I wrote a book with the help of Ben Hyman, my editor at Bloomsbury, about what I saw in Tijuana since starting to work down there in 2013. My relationship with the city is really of an outsider looking in, and I’ll never claim to know the place like a true Tijuanensis. But I did learn many things about the place. And if you’re looking for stories about what it means to be American, Tijuana – though just on the wrong side of the U.S. border wall – is the best place I’ve found to to explain how America works.
I say ‘wrong side’ only because that’s the city’s reputation. Tijuana and San Diego (the city on the other side of the wall) make up a single binational economic region that, beyond commerce, is deeply culturally linked. If you ask me (with apologies to my friends in SD), Tijuana is far and away the more interesting of the two cities. If you want to know where to look for innovation and and entrepreneurialism, and for a complicated kind of love of America, go to TJ.
Tijuana is like so much of the rest of North America: a place where migrants have come to seek a better life. It’s so close to the U.S.-Mexico border wall, which is as high as 18 feet in some places, that the wall never seems too far away. The strange twist of the city, though, is that for many of the people seeking a better life by coming here, Tijuana is a useful way station before the final journey.
That’s the prevailing narrative, at least: Tijuana is a place people want to leave. What I discovered writing this book, though, is that Tijuana has been shaped much more by the people seeking to enter than those trying to find their way out. Since its founding in the late 19th century, Tijuana was a convenient place for tourists–mostly Americans–to get what they could not get at home. Gambling (which was illegal in California until the middle of the 20th century) and sex work could both be had in TJ. Nowadays, you can gamble anywhere, of course. But Tijuana still has a regional monopoly on sex work and has become one of North America’s most important drug trafficking hubs.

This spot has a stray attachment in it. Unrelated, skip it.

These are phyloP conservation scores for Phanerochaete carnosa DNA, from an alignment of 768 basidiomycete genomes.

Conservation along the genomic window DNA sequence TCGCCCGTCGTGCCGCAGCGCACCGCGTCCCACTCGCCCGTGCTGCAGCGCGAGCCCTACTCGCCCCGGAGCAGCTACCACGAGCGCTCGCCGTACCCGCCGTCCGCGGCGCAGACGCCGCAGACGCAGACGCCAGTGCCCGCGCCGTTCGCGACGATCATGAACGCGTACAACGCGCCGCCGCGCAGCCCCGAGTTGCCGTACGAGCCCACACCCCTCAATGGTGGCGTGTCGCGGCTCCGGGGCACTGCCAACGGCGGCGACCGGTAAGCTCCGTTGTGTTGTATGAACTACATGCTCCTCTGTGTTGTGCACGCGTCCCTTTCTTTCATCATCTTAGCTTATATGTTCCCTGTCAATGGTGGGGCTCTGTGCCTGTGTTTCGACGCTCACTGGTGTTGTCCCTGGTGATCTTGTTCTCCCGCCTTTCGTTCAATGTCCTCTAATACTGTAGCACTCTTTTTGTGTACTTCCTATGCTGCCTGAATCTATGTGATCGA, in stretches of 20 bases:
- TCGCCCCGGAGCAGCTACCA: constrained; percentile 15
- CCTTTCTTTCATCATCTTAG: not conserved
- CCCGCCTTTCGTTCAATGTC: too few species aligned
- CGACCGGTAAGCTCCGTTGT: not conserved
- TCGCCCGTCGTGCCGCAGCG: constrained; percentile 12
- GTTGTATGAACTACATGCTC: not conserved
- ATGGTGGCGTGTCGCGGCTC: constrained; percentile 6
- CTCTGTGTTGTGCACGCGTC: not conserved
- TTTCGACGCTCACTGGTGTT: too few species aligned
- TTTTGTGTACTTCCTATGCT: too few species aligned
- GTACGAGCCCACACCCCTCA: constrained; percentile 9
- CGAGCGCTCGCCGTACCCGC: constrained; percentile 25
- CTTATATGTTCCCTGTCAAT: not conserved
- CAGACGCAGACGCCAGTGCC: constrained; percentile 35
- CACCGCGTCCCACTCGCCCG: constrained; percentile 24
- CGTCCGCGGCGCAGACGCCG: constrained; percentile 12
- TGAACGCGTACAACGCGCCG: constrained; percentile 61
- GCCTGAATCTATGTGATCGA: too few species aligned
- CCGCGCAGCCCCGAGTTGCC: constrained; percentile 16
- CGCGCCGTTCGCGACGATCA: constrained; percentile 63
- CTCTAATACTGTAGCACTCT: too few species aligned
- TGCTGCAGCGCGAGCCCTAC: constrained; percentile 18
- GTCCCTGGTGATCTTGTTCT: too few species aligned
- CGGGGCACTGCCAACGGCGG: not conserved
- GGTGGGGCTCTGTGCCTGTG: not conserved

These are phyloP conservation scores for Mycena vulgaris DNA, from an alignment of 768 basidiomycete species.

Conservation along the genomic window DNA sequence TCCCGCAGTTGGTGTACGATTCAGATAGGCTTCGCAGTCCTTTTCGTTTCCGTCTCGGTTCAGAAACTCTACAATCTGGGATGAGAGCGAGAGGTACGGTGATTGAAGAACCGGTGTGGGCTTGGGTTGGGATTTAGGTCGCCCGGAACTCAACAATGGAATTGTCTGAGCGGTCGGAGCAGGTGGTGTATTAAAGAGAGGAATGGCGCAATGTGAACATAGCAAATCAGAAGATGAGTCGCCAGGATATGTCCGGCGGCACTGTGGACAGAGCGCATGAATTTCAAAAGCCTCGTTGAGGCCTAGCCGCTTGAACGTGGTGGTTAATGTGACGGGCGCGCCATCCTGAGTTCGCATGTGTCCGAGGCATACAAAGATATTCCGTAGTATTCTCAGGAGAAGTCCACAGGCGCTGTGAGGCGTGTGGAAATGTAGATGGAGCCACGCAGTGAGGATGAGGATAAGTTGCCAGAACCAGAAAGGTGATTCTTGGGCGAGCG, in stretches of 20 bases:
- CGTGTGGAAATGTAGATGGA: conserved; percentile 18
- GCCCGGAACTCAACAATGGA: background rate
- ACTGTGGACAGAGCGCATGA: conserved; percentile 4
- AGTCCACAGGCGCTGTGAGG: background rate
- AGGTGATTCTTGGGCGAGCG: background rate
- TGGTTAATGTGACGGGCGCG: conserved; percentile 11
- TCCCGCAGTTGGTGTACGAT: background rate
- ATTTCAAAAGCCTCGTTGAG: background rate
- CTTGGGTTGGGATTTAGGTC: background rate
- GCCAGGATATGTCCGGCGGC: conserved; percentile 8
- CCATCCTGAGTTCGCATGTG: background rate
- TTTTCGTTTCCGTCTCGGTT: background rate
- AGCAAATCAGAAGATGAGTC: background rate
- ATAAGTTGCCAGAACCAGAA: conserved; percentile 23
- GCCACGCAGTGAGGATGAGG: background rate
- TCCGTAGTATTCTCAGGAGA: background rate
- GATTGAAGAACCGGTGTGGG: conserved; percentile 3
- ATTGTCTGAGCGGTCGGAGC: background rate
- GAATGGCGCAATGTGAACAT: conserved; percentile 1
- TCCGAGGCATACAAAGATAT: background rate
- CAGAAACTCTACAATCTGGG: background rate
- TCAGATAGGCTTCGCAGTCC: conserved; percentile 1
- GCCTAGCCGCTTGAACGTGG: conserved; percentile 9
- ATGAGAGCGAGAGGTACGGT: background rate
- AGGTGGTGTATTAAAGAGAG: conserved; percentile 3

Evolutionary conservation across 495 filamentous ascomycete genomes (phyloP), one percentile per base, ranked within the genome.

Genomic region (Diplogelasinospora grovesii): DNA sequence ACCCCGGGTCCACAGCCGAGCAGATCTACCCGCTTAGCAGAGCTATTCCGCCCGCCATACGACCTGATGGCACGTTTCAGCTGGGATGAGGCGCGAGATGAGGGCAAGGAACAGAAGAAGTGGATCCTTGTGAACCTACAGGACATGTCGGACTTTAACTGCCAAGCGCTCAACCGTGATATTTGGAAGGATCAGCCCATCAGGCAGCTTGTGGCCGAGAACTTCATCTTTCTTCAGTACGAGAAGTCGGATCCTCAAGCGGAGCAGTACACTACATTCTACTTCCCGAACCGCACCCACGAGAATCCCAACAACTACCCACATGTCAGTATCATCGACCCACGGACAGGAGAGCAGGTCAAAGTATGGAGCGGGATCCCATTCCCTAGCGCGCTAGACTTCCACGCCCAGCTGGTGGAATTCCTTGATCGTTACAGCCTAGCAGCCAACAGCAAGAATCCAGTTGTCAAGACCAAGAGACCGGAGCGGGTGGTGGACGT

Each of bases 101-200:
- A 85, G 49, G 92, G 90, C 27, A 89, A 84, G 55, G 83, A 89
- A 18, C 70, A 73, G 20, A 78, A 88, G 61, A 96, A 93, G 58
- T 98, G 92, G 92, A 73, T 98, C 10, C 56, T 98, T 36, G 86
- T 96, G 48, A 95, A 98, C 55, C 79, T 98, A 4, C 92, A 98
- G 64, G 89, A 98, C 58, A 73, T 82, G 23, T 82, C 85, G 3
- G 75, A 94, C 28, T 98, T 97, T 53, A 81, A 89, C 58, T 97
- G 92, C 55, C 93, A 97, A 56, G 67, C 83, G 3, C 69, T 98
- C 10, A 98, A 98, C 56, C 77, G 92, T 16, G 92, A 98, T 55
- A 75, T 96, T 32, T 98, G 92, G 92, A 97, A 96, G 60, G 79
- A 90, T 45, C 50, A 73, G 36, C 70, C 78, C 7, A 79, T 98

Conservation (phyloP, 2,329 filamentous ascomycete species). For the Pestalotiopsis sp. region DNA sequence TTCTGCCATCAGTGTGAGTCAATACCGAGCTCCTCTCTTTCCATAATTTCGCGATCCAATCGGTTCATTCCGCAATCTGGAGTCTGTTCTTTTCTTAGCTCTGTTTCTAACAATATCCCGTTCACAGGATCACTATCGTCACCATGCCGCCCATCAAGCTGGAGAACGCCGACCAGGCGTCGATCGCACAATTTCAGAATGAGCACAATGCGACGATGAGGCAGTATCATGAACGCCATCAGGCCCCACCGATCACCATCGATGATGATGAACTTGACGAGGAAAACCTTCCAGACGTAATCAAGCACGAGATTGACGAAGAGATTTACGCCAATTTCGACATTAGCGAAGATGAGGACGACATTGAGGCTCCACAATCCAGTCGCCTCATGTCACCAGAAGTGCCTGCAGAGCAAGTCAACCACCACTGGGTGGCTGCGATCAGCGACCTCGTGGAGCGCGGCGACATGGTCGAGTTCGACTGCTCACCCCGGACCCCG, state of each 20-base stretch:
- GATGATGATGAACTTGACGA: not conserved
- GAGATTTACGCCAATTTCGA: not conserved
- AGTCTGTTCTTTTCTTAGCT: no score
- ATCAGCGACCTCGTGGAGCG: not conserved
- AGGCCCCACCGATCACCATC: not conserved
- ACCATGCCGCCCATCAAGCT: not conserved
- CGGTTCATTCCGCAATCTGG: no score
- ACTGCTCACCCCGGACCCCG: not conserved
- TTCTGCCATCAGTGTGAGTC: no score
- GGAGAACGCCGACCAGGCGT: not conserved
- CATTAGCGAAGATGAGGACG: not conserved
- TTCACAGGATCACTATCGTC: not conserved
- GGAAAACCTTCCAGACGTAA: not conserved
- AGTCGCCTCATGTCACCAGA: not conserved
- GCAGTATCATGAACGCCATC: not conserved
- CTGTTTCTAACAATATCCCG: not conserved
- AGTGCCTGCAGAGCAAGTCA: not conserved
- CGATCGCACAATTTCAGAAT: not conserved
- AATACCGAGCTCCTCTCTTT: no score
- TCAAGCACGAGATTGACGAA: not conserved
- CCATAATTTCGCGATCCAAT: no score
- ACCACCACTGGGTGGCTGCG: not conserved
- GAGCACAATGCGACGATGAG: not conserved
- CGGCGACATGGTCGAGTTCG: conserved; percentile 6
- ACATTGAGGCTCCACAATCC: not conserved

For that last reason, it’s also become a key battleground for Mexico-based cartels who, after the launch of the U.S.-Mexico “Merida Initiative” in 2008, engaged in what amounted to a civil war against the Mexican state. The Merida Initiative was a roughly two billion dollar program launched by the George W. Bush Administration that saw the U.S. support the Mexican military’s assault on cartels, after a century-old piece between cartels and the state had crumbled. It didn’t – and still hasn’t – ended well. And few cities in Mexico have experienced more death and destruction from what’s been dubbed the ‘Mexican War on Drugs’ than Tijuana.
City of Omens is a book about that drug war. It’s also about how disposable the lives of women who sell sex (mostly to members of the U.S. navy) have become. And it’s an attempt at tracing the history of the city back to its origins in order to understand the stories of the women that live there.
A few years removed from writing it, I like the book. It got some critical love and was a finalist for some cool awards. I hope you like it (and buy it!) too.